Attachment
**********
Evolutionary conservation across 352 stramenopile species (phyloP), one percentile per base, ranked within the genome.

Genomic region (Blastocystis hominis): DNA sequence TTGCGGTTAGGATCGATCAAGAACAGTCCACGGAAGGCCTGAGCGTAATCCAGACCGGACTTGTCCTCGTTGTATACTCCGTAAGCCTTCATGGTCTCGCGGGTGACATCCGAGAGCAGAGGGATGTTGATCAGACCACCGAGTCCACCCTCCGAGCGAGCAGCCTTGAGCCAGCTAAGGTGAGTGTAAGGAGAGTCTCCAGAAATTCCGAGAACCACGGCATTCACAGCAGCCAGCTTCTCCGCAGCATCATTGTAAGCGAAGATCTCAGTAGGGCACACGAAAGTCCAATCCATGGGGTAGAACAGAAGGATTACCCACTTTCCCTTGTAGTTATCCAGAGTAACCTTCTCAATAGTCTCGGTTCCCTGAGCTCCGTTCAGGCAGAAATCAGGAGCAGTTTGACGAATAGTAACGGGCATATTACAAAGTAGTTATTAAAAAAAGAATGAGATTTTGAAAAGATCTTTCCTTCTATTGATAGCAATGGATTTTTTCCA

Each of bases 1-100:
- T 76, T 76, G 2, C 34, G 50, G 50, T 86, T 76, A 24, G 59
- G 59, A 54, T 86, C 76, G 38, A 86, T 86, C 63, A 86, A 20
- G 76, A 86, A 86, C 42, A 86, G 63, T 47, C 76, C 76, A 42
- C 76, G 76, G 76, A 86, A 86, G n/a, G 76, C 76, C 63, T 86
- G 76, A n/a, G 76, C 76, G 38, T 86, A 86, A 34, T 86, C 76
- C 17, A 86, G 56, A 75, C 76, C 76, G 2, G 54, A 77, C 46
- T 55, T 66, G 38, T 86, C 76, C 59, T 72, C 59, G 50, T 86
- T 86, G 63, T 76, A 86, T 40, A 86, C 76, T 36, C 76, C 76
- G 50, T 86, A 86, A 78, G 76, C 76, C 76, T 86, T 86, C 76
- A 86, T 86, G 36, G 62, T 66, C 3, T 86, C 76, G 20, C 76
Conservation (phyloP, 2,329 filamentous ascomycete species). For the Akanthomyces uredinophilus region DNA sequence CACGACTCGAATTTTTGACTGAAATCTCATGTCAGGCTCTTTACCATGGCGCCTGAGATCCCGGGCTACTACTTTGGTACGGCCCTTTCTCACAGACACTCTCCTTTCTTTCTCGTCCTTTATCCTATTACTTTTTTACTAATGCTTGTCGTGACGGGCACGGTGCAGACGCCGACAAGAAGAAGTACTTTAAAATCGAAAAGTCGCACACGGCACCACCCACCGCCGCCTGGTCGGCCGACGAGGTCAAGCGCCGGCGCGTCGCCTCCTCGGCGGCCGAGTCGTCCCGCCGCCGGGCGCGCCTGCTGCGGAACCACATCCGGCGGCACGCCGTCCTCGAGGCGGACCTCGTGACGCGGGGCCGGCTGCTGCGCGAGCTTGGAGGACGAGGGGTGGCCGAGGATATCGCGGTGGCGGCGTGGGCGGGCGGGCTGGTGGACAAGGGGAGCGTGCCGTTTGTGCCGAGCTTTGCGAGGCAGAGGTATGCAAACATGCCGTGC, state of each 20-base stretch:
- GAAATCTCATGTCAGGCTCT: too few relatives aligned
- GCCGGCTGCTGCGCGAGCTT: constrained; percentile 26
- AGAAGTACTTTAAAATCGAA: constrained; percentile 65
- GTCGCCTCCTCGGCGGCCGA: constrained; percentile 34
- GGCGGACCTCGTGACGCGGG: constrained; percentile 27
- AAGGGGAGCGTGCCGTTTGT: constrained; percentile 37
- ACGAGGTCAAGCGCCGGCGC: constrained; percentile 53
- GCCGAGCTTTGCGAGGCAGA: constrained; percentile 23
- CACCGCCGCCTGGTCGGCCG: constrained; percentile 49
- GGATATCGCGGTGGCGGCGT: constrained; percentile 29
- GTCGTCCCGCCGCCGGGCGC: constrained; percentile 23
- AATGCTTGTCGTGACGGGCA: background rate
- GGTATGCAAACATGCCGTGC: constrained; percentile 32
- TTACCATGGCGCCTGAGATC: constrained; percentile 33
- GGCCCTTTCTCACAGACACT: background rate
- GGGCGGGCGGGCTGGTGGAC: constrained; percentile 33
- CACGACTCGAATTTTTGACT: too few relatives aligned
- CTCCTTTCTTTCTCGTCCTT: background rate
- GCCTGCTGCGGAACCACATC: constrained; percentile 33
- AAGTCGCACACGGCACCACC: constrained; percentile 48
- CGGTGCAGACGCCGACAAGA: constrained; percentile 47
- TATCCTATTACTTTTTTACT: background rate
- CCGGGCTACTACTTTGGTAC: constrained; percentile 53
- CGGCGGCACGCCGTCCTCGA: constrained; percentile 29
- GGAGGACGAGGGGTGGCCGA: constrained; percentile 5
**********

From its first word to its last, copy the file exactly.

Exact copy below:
Evolutionary conservation across 352 stramenopile species (phyloP), one percentile per base, ranked within the genome.

Genomic region (Blastocystis hominis): DNA sequence TTGCGGTTAGGATCGATCAAGAACAGTCCACGGAAGGCCTGAGCGTAATCCAGACCGGACTTGTCCTCGTTGTATACTCCGTAAGCCTTCATGGTCTCGCGGGTGACATCCGAGAGCAGAGGGATGTTGATCAGACCACCGAGTCCACCCTCCGAGCGAGCAGCCTTGAGCCAGCTAAGGTGAGTGTAAGGAGAGTCTCCAGAAATTCCGAGAACCACGGCATTCACAGCAGCCAGCTTCTCCGCAGCATCATTGTAAGCGAAGATCTCAGTAGGGCACACGAAAGTCCAATCCATGGGGTAGAACAGAAGGATTACCCACTTTCCCTTGTAGTTATCCAGAGTAACCTTCTCAATAGTCTCGGTTCCCTGAGCTCCGTTCAGGCAGAAATCAGGAGCAGTTTGACGAATAGTAACGGGCATATTACAAAGTAGTTATTAAAAAAAGAATGAGATTTTGAAAAGATCTTTCCTTCTATTGATAGCAATGGATTTTTTCCA

Each of bases 1-100:
- T 76, T 76, G 2, C 34, G 50, G 50, T 86, T 76, A 24, G 59
- G 59, A 54, T 86, C 76, G 38, A 86, T 86, C 63, A 86, A 20
- G 76, A 86, A 86, C 42, A 86, G 63, T 47, C 76, C 76, A 42
- C 76, G 76, G 76, A 86, A 86, G n/a, G 76, C 76, C 63, T 86
- G 76, A n/a, G 76, C 76, G 38, T 86, A 86, A 34, T 86, C 76
- C 17, A 86, G 56, A 75, C 76, C 76, G 2, G 54, A 77, C 46
- T 55, T 66, G 38, T 86, C 76, C 59, T 72, C 59, G 50, T 86
- T 86, G 63, T 76, A 86, T 40, A 86, C 76, T 36, C 76, C 76
- G 50, T 86, A 86, A 78, G 76, C 76, C 76, T 86, T 86, C 76
- A 86, T 86, G 36, G 62, T 66, C 3, T 86, C 76, G 20, C 76
Conservation (phyloP, 2,329 filamentous ascomycete species). For the Akanthomyces uredinophilus region DNA sequence CACGACTCGAATTTTTGACTGAAATCTCATGTCAGGCTCTTTACCATGGCGCCTGAGATCCCGGGCTACTACTTTGGTACGGCCCTTTCTCACAGACACTCTCCTTTCTTTCTCGTCCTTTATCCTATTACTTTTTTACTAATGCTTGTCGTGACGGGCACGGTGCAGACGCCGACAAGAAGAAGTACTTTAAAATCGAAAAGTCGCACACGGCACCACCCACCGCCGCCTGGTCGGCCGACGAGGTCAAGCGCCGGCGCGTCGCCTCCTCGGCGGCCGAGTCGTCCCGCCGCCGGGCGCGCCTGCTGCGGAACCACATCCGGCGGCACGCCGTCCTCGAGGCGGACCTCGTGACGCGGGGCCGGCTGCTGCGCGAGCTTGGAGGACGAGGGGTGGCCGAGGATATCGCGGTGGCGGCGTGGGCGGGCGGGCTGGTGGACAAGGGGAGCGTGCCGTTTGTGCCGAGCTTTGCGAGGCAGAGGTATGCAAACATGCCGTGC, state of each 20-base stretch:
- GAAATCTCATGTCAGGCTCT: too few relatives aligned
- GCCGGCTGCTGCGCGAGCTT: constrained; percentile 26
- AGAAGTACTTTAAAATCGAA: constrained; percentile 65
- GTCGCCTCCTCGGCGGCCGA: constrained; percentile 34
- GGCGGACCTCGTGACGCGGG: constrained; percentile 27
- AAGGGGAGCGTGCCGTTTGT: constrained; percentile 37
- ACGAGGTCAAGCGCCGGCGC: constrained; percentile 53
- GCCGAGCTTTGCGAGGCAGA: constrained; percentile 23
- CACCGCCGCCTGGTCGGCCG: constrained; percentile 49
- GGATATCGCGGTGGCGGCGT: constrained; percentile 29
- GTCGTCCCGCCGCCGGGCGC: constrained; percentile 23
- AATGCTTGTCGTGACGGGCA: background rate
- GGTATGCAAACATGCCGTGC: constrained; percentile 32
- TTACCATGGCGCCTGAGATC: constrained; percentile 33
- GGCCCTTTCTCACAGACACT: background rate
- GGGCGGGCGGGCTGGTGGAC: constrained; percentile 33
- CACGACTCGAATTTTTGACT: too few relatives aligned
- CTCCTTTCTTTCTCGTCCTT: background rate
- GCCTGCTGCGGAACCACATC: constrained; percentile 33
- AAGTCGCACACGGCACCACC: constrained; percentile 48
- CGGTGCAGACGCCGACAAGA: constrained; percentile 47
- TATCCTATTACTTTTTTACT: background rate
- CCGGGCTACTACTTTGGTAC: constrained; percentile 53
- CGGCGGCACGCCGTCCTCGA: constrained; percentile 29
- GGAGGACGAGGGGTGGCCGA: constrained; percentile 5